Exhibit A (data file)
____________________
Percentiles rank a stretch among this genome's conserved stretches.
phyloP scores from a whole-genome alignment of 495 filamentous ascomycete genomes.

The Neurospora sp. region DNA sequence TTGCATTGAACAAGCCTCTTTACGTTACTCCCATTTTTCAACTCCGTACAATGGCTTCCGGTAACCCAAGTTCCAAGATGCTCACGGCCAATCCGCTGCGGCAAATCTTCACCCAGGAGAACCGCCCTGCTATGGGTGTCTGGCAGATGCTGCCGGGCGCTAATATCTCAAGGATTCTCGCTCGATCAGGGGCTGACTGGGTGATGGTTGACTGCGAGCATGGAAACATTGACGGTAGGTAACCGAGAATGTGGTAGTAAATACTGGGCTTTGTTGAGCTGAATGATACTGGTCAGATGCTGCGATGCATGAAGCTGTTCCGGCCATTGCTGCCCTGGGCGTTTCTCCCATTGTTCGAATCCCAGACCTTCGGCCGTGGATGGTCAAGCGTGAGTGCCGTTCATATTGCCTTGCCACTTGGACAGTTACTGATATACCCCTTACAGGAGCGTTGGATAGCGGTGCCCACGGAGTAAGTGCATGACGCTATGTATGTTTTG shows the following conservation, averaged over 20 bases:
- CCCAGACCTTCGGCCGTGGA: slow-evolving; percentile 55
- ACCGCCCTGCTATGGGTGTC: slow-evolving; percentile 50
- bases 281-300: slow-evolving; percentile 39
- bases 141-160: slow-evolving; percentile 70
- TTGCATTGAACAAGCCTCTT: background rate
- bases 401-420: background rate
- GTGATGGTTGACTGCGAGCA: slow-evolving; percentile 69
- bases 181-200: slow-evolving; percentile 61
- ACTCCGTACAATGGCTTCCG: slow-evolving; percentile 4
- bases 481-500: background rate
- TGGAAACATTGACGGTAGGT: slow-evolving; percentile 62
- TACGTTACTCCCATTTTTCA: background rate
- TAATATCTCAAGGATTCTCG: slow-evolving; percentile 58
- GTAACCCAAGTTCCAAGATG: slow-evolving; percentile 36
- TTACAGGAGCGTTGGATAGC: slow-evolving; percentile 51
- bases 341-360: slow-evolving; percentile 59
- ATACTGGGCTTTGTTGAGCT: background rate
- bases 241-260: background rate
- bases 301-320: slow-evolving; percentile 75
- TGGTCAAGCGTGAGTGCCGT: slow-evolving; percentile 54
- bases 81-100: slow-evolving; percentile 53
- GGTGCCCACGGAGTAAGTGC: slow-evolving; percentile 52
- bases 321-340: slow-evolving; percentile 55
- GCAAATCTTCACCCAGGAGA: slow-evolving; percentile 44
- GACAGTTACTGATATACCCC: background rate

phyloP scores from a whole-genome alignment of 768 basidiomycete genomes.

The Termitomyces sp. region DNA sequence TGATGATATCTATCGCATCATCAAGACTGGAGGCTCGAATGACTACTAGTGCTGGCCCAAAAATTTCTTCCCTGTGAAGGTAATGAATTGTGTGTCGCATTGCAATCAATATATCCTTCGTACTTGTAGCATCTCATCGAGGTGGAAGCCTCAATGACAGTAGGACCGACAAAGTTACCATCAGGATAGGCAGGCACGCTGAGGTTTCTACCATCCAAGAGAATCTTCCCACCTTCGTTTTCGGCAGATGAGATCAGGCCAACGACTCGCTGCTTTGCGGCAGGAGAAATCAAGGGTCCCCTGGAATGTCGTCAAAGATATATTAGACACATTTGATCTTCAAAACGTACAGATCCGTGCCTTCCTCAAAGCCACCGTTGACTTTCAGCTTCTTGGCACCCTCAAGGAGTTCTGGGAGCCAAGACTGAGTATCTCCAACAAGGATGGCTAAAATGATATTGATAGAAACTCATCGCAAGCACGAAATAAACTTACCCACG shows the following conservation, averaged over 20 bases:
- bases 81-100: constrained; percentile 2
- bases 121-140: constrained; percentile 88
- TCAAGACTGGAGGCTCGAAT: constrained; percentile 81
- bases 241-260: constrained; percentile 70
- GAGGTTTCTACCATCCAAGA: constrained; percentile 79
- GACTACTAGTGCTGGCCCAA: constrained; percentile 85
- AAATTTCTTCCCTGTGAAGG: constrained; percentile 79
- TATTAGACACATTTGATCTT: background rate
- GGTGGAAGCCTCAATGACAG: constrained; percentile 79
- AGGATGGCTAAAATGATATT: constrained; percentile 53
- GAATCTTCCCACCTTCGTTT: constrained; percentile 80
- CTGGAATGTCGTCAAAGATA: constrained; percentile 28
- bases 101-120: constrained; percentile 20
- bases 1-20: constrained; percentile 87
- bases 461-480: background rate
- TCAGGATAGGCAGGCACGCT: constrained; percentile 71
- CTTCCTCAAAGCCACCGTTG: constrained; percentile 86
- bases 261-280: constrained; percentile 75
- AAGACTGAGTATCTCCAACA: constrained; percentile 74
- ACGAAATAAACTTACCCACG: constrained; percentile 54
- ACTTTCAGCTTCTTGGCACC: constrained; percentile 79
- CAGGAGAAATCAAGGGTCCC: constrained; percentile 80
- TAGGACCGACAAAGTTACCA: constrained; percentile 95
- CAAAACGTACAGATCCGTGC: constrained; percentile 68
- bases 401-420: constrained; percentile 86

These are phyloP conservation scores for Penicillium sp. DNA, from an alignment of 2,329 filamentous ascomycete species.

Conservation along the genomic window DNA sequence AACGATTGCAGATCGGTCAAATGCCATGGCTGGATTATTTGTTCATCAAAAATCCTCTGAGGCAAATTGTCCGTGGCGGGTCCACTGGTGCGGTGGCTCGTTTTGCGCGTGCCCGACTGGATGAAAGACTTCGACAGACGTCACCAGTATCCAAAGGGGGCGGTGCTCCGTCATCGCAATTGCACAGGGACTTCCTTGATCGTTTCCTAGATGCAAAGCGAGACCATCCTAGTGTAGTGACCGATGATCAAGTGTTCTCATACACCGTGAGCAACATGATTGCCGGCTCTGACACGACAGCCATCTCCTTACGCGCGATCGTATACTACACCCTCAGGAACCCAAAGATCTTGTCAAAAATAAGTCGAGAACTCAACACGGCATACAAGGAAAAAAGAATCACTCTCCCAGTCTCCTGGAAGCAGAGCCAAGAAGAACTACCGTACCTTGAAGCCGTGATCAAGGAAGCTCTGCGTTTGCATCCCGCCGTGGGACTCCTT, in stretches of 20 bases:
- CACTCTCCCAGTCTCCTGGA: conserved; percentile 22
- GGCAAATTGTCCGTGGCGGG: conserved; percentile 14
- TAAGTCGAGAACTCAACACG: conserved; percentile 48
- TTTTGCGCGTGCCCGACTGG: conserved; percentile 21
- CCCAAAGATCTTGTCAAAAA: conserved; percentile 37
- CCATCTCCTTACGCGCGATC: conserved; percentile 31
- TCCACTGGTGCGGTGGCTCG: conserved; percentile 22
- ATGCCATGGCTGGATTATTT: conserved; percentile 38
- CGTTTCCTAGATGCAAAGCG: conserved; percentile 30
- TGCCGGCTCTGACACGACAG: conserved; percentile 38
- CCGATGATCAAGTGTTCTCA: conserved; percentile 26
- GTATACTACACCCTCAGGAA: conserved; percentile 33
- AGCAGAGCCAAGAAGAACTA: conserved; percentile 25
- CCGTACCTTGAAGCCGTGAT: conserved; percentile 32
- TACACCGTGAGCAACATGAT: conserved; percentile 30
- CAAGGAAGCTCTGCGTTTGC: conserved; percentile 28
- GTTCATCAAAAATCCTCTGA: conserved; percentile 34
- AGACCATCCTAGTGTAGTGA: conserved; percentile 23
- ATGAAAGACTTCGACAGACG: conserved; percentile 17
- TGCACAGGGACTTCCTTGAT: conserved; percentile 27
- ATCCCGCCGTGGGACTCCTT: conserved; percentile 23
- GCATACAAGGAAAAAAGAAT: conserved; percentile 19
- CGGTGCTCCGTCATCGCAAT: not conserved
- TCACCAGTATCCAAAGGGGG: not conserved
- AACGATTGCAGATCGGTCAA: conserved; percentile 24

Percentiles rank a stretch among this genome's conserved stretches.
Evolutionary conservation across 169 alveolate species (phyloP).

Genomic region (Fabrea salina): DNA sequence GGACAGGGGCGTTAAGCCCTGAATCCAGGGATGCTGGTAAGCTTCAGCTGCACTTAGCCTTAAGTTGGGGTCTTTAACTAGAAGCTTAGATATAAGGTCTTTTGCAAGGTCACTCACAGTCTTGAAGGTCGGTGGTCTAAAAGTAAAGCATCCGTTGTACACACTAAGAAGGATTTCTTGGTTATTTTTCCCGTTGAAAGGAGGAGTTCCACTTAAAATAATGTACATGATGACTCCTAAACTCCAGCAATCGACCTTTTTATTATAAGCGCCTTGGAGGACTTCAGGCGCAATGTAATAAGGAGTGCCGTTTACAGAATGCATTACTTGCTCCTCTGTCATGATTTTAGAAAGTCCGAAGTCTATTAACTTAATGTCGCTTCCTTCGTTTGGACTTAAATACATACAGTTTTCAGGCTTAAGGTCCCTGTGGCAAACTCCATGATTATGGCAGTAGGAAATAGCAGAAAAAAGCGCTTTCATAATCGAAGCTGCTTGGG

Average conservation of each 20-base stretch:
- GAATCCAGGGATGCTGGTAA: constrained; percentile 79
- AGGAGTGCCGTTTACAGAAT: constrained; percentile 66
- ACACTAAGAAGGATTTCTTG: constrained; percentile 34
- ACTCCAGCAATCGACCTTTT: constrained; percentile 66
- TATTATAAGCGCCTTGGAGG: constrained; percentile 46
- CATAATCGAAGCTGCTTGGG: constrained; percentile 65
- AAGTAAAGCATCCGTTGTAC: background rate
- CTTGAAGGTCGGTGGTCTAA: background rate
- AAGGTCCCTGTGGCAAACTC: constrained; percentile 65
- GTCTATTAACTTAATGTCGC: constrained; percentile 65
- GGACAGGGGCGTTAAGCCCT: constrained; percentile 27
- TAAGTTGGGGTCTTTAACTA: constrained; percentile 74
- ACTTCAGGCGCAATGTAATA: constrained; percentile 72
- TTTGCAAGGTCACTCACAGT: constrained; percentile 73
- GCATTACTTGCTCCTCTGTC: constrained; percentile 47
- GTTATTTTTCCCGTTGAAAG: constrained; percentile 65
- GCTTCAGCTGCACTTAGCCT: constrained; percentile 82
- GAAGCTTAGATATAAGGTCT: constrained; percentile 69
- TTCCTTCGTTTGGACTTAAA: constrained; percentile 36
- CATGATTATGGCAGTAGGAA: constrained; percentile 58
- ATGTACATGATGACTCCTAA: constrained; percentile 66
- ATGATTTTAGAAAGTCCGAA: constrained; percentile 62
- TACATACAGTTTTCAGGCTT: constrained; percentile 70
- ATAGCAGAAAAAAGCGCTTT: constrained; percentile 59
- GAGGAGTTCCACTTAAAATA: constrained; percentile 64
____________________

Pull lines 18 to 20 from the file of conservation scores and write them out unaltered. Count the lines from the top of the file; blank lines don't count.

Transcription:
- TTACAGGAGCGTTGGATAGC: slow-evolving; percentile 51
- bases 341-360: slow-evolving; percentile 59
- ATACTGGGCTTTGTTGAGCT: background rate